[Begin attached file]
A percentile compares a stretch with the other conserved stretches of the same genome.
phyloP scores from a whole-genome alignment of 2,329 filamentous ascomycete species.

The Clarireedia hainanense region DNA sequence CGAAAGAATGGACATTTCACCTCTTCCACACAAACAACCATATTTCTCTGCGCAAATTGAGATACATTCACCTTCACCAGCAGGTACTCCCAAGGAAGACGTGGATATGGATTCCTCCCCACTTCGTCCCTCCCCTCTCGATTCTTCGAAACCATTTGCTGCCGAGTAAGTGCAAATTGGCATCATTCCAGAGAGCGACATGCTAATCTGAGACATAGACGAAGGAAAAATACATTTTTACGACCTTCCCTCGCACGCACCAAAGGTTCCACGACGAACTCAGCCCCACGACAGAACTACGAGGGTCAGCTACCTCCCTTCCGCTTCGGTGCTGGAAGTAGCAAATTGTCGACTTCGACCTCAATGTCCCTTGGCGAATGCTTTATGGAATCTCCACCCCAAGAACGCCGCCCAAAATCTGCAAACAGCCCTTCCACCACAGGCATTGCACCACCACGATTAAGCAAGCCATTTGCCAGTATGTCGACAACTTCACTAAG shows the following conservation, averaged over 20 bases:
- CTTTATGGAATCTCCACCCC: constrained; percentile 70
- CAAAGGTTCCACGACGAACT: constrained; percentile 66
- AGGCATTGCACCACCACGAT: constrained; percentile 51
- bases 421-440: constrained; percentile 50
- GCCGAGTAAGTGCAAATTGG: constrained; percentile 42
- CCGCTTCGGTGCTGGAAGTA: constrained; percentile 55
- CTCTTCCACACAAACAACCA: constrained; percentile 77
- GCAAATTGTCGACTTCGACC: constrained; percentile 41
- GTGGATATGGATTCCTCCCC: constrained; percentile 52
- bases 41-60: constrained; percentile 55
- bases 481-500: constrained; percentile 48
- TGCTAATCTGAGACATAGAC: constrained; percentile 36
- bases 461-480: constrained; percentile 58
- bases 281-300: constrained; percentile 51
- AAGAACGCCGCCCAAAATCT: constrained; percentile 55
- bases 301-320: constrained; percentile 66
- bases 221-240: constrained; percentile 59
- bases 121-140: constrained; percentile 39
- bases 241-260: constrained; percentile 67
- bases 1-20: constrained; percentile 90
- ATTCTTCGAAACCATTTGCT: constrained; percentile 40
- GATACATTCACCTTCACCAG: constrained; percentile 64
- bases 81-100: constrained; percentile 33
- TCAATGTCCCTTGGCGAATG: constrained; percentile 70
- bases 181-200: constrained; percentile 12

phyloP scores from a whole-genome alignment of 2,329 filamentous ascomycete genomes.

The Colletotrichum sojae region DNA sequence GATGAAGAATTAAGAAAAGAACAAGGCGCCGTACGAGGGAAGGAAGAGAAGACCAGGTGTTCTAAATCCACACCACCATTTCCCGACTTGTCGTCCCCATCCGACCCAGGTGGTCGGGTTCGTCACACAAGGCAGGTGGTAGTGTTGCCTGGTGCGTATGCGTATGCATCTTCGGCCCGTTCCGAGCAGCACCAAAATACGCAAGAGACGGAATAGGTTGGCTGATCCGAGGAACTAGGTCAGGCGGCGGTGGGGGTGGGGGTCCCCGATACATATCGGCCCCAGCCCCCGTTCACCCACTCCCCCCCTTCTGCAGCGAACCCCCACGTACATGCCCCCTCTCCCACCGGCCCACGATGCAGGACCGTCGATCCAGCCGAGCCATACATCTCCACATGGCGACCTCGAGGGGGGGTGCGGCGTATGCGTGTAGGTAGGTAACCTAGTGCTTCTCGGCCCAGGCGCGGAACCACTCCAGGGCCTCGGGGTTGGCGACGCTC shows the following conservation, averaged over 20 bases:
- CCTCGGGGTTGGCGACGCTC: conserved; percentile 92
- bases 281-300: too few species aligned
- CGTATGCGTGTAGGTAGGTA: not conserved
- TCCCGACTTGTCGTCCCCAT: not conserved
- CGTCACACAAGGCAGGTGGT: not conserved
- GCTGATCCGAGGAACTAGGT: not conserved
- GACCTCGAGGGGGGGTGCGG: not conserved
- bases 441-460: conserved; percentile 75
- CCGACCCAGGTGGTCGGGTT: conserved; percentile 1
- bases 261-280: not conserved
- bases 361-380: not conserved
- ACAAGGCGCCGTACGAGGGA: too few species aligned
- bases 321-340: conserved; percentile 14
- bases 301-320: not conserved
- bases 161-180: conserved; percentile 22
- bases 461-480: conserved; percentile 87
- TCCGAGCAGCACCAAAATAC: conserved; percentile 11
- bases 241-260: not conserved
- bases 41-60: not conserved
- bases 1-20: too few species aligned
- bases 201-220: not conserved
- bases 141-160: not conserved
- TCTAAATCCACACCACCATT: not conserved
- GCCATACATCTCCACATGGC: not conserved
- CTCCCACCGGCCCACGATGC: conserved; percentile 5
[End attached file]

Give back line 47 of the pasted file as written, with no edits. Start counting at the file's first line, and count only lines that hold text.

- TCCGAGCAGCACCAAAATAC: conserved; percentile 11